What is DBT?
DBT treatment is accepted by the American Psychological Association (APA) and the National Institute of Mental Health Health (NIMH). This evidence-based therapy is based on the assumption that a patient’s problems are caused by a deficit of skills.
Cognitive behavior therapy works well for mental issues such as depression and anxiety. However, it does not work best for those suffering from personality disorders, especially borderline personality disorder (BPD).
Dr. Marsha Linehan observed that patients with BPD are extremely sensitive, meaning they react in a strong and intense way. Feelings of invalidation bring out these powerful reactions. This can make the suggestions of acceptance and change a conflicting agenda. It is tricky to accept and change something without invalidating the patient’s experience.
Her therapy enhancements were made to challenge the emotional dysregulation and self-destructive behaviors associated with BPD. She introduced a new therapeutic approach with new techniques, called dialectical behavior therapy.
The term dialectic is defined as a philosophical mode of argument. This therapy consists of a back and forth mode. The DBT therapist will accept and validate an experience and response, and challenge them on another. This makes it easier for the patient to tolerate requests and challenge their mode of thinking.
This new emphasis on acceptance and validation is perhaps one of the most significant improvements when it came to her patient’s emotional needs. This change was to counterbalance the traditional CBT approach to change those states.
The standard dialectical behavior therapy model is composed of two primary forms of treatment. This includes weekly individual therapy sessions and weekly group therapy sessions.
What is DBT Used to Treat?
The most common mental health issues DBT is used to treat include:
- Borderline personality disorder (BPD)
- Post-traumatic stress disorder (PTSD)
- Eating disorders
- Suicidal behaviors
- Attention deficit hyperactivity disorder (ADHD)
- Bipolar disorder
DBT and Eating Disorders
Emotional dysregulation plays a crucial role in eating disorders. DBT skills have been proven to be effective at reducing binge eating and purging behaviors. For instance, diagnostic remission rates for eating disorders amongst suicidal women with BPD are about 64%.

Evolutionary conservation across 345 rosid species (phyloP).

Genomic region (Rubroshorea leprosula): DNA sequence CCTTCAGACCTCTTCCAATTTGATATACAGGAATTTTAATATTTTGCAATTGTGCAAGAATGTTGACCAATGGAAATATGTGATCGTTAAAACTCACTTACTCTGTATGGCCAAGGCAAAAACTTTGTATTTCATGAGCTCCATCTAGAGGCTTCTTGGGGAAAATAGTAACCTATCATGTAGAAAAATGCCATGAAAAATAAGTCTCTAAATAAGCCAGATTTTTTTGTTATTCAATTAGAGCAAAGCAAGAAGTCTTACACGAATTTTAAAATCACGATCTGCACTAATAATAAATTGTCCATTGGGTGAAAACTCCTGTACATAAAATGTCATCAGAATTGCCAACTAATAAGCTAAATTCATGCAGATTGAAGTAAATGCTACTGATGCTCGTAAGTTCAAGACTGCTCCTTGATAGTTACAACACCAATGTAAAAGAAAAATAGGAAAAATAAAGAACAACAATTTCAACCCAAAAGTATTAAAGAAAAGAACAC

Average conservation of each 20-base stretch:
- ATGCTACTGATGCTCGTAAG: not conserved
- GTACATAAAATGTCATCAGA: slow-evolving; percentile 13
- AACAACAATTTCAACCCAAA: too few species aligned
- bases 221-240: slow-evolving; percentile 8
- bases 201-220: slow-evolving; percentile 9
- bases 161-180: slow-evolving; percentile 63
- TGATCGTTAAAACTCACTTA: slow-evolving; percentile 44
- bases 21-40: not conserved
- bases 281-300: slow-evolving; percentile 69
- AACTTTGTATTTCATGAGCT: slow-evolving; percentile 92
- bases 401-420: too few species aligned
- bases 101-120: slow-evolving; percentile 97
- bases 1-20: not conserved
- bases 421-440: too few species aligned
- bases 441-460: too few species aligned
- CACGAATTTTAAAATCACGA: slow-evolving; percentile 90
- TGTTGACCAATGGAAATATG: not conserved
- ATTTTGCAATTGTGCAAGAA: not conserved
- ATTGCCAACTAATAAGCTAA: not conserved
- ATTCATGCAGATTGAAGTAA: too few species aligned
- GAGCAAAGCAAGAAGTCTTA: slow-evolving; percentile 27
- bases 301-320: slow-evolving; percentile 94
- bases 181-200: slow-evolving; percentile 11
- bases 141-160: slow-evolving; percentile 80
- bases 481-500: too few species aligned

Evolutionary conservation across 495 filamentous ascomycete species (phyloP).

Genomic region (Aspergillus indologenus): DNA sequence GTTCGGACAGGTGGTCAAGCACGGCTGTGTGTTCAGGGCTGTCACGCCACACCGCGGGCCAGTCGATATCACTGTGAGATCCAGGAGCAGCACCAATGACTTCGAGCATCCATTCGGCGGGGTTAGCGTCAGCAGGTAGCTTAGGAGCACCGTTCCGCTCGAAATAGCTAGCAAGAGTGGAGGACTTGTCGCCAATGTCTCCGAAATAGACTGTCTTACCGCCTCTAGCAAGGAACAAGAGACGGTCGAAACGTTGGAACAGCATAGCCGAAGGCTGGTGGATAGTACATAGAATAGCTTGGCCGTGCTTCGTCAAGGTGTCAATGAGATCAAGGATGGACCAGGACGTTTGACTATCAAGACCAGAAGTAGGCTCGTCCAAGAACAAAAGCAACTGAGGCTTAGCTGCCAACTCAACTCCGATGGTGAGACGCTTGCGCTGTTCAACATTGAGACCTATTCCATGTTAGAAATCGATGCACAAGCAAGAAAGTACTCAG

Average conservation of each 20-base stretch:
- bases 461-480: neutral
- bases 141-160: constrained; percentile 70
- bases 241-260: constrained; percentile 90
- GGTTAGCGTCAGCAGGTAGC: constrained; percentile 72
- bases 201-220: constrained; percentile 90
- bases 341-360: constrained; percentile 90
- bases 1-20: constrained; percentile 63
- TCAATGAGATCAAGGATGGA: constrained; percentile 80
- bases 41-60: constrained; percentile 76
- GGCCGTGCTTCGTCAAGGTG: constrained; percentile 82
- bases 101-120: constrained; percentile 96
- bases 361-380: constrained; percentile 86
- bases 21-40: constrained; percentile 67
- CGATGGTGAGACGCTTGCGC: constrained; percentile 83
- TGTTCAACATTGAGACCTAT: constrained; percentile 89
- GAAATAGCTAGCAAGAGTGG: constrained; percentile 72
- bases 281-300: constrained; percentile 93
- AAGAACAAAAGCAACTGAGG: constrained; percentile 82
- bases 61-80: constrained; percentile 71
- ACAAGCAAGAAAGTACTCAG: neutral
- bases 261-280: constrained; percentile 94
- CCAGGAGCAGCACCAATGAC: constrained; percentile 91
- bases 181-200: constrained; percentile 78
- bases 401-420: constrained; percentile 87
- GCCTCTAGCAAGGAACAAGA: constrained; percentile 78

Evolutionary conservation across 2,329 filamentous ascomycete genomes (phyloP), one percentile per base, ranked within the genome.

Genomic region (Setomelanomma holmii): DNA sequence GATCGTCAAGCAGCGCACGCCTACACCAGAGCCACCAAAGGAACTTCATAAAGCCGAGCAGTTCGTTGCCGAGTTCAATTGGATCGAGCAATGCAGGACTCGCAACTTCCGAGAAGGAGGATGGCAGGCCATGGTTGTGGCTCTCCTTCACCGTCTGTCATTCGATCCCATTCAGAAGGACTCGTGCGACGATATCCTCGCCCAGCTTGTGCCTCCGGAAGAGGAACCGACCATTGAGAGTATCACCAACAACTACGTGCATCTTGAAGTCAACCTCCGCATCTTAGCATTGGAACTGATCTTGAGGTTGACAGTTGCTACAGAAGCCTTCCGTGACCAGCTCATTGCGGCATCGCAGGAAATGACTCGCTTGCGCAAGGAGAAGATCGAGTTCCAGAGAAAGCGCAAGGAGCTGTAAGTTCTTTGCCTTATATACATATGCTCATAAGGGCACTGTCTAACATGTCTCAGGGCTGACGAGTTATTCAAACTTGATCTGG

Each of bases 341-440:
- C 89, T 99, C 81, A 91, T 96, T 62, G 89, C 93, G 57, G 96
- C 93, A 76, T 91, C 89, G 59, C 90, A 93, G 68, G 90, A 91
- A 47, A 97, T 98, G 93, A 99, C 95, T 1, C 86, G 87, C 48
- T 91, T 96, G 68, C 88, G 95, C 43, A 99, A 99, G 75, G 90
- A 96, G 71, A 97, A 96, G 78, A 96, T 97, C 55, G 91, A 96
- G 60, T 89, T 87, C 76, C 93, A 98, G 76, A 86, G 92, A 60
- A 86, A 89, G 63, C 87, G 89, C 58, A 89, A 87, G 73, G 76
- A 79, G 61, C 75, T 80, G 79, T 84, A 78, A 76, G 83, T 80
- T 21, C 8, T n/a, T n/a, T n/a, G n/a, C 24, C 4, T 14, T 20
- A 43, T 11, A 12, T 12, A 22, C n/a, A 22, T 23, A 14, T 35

Dialectical behavior therapy helps these patients cope more effectively with their emotions that lead to certain eating behaviors. It also helps them to understand the patterns that lead them to their destructive eating habits. Learning the skills to tolerate and reduce difficult emotions without turning to food is what DBT can help achieve.
DBT and High-Risk Patients With PTSD
PTSD is a mental health disorder characterized by memories, avoidance, and emotional numbing of past traumas. A four-stage model is used for patients with PTSD.
The first stage focuses on a sense of control over suicidal thoughts and behaviors. The second stage utilizes DBT Prolonged Exposure (DBT PE) protocol, developed by Dr. Melanie Harned. The last two stages are made to help patients take control of their day-to-day activities. This is so they can work on the feeling of freedom and joy that life has to offer.
The four skills that apply to DBT skills training include:
- Interpersonal effectiveness
- Emotional regulation
- Distress tolerance
Mindfulness skills are about developing self-awareness skills and living in the present. It teaches the patient about the reasonable, emotional, and the wise mind.
The reasonable mind uses logic and functions according to rules. The emotional mind provides information and meaning on the importance of things. The wise mind creates balance, which patients are taught how to turn to the wise mind when necessary.
Interpersonal effectiveness skills help patients with social interactions, especially when engaged in conflict. These skills involve a series of steps to follow, which gives them access to function the wise mind.
Emotional regulation skills help the patient to understand and cope better with their intense emotions. The patient learns how emotions work and the relationship between an interpretation and the related emotion, urges, or impulses.
Distress tolerance skills are when the patient encounters a crisis and has the ability not to make things worse. Those struggling with BPD usually have a hard time dealing with a crisis situation. These techniques help them move through difficult times and not engage in self-destructive behavior. This is a strong skill set to have that demonstrates acceptance and a non-judgemental attitude.
Evidence Supporting DBT
Dr. Linehan and her colleagues published the first randomized controlled trial of dialectical behavior therapy in 1991. They saw vast improvements for women with BPD, who also engaged in suicidal behaviors. Previously, this clinical population was looked at as untreatable.
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ORANGE COUNTY MENTAL HEALTH TREATMENT
Here in Orange County, we specialize in diagnosing and treating a wide range of mental health conditions. If you think you could be diagnosed with borderline personality disorder or another mental health issue, contact us now.
We utilize dialectical behavioral therapy so that you can achieve long-lasting skills to overcome your mental health disorder. Our specialized care team welcomes all patients with open arms, so start your journey today.